Down Syndrome Facts, Statistics, and Treatment

woman with child with down syndrome symptoms

The best guide to learning about Down syndrome facts including symptoms, risks and causes. One of the biggest concerns during pregnancy is whether your child may have something wrong with him/her.

If you do choose to have the prenatal testing that can be done with amniocentesis, chorionic villus sampling, and/or blood testing during pregnancy, always remember there is still a chance of obtaining a false positive.

You may want to consider whether you have an increased risk, such as advanced maternal age, before making any final decisions. If it does turn out that you have a child with a chromosomal abnormality, I am hoping this website will give you the help and down syndrome facts you are looking for to guide you on your journey.

Diagnosing Down Syndrome (DS)

Learn how a child is diagnosed during prenatal testing and after the child is born. There are some risks involved with testing during pregnancy, so it’s important to know the facts before you choose what you would like to have done. Tests will usually include using ultrasounds, blood samples, and amniocentesis if there appears to be a higher risk of the child having DS.


There are three genetic causes of DS, including Trisomy 21, Mosaic and Translocation. The most common cause is Trisomy 21, which typically has the most severe symptoms and associated features. All three involve an extra copy of the chromosome 21, but Mosaic does not involve an extra copy in all of the body’s cells. Currently, facts show there are no known behavioral or environmental causes of Down syndrome.


The most common attributes, include physical, cognitive and behavioral characteristics. Each child is unique and will have a different combination of these traits, but there are some general features that are typically seen in all children with this diagnosis. These may include being shorter than average, eyes that slant upward and language impairments.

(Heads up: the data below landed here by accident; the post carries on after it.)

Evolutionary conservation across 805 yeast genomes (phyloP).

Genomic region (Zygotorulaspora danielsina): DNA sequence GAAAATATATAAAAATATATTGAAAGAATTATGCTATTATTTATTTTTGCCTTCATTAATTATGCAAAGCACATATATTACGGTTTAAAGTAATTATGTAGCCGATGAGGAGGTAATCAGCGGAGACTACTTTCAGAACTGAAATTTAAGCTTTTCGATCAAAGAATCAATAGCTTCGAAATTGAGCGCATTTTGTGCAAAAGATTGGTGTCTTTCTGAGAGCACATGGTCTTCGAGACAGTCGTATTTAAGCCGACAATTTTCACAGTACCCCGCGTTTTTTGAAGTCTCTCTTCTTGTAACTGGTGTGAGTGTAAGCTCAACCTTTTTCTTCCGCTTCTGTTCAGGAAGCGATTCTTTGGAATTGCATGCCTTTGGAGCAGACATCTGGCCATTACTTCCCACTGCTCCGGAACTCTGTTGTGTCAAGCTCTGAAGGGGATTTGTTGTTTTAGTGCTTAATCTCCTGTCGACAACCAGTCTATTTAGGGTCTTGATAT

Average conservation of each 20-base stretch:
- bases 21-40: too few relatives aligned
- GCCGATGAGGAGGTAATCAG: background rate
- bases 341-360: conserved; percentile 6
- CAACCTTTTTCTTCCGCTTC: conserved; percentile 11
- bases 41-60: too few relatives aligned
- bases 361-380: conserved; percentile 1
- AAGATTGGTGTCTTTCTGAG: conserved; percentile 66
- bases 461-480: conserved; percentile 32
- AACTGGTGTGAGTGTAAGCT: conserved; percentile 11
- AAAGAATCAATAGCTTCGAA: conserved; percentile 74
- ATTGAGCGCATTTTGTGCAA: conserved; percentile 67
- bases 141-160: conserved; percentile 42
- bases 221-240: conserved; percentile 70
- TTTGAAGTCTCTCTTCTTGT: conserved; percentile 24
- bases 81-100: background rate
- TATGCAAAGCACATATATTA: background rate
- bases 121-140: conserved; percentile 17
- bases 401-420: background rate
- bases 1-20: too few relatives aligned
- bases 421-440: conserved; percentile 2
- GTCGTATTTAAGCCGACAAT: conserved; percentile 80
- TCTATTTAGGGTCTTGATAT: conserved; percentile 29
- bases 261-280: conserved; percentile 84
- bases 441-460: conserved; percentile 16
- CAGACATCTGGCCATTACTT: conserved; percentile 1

Down Syndrome Facts on Symptoms and Risks

Symptoms and risks can vary for each individual. This also depends on the type of Down syndrome an individual is diagnosed as having. The most common risks include medical conditions that occur as a result of the diagnosis, such as a heart defect, seizure disorder, and/or hypothyroidism. Symptoms will often involve a mild to moderate cognitive disability that will require the need for special education and possibly child behavior support within the home and at school.


Learn the statistics surrounding this disorder, including life expectancy and frequency. Down syndrome facts show that it is the most common cause of birth defects with one occurrence per every 800 to 1,000 births. Incidence has gradually increased by 31% for no known reason over the past 30 years. Also discover statistics that influence or increase the likeliness of having a child with this disorder.


While most treatment options include treating medical conditions, there are some nutritional interventions that have shown to have favorable outcomes. A small group of individuals, including doctors claim that the features of DS are not always present at birth, but develop over time. Following a recommended protocol for vitamins and supplements are showing the possibility of preventing the typical symptoms and characteristics associated with DS. Click the link above to find out more.

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